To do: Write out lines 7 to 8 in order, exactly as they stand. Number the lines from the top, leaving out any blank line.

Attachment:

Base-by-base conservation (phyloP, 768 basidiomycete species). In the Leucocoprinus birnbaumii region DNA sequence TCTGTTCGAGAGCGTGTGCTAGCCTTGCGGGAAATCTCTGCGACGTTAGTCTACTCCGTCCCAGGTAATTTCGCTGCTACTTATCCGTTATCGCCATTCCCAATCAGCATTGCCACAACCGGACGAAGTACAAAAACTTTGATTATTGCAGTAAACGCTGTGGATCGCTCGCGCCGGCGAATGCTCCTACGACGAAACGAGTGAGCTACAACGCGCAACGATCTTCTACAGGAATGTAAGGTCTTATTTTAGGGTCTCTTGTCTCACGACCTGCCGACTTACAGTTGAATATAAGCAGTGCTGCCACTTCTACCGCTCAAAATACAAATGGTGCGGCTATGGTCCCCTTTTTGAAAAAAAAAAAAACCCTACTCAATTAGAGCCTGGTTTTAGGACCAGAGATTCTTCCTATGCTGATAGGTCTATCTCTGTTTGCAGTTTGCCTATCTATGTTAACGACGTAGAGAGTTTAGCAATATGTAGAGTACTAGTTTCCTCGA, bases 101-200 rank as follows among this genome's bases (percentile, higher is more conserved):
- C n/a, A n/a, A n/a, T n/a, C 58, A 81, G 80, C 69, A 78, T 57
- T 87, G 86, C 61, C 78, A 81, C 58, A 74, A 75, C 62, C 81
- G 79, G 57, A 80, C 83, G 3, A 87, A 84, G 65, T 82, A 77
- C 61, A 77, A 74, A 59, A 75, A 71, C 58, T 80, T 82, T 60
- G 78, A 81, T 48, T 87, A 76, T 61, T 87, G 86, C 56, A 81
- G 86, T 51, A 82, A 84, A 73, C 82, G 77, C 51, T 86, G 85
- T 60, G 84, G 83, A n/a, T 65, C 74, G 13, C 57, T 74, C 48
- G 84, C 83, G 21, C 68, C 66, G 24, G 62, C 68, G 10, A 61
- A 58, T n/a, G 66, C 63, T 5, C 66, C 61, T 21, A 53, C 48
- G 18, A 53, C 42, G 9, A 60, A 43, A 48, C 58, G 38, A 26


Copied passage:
- G 86, T 51, A 82, A 84, A 73, C 82, G 77, C 51, T 86, G 85
- T 60, G 84, G 83, A n/a, T 65, C 74, G 13, C 57, T 74, C 48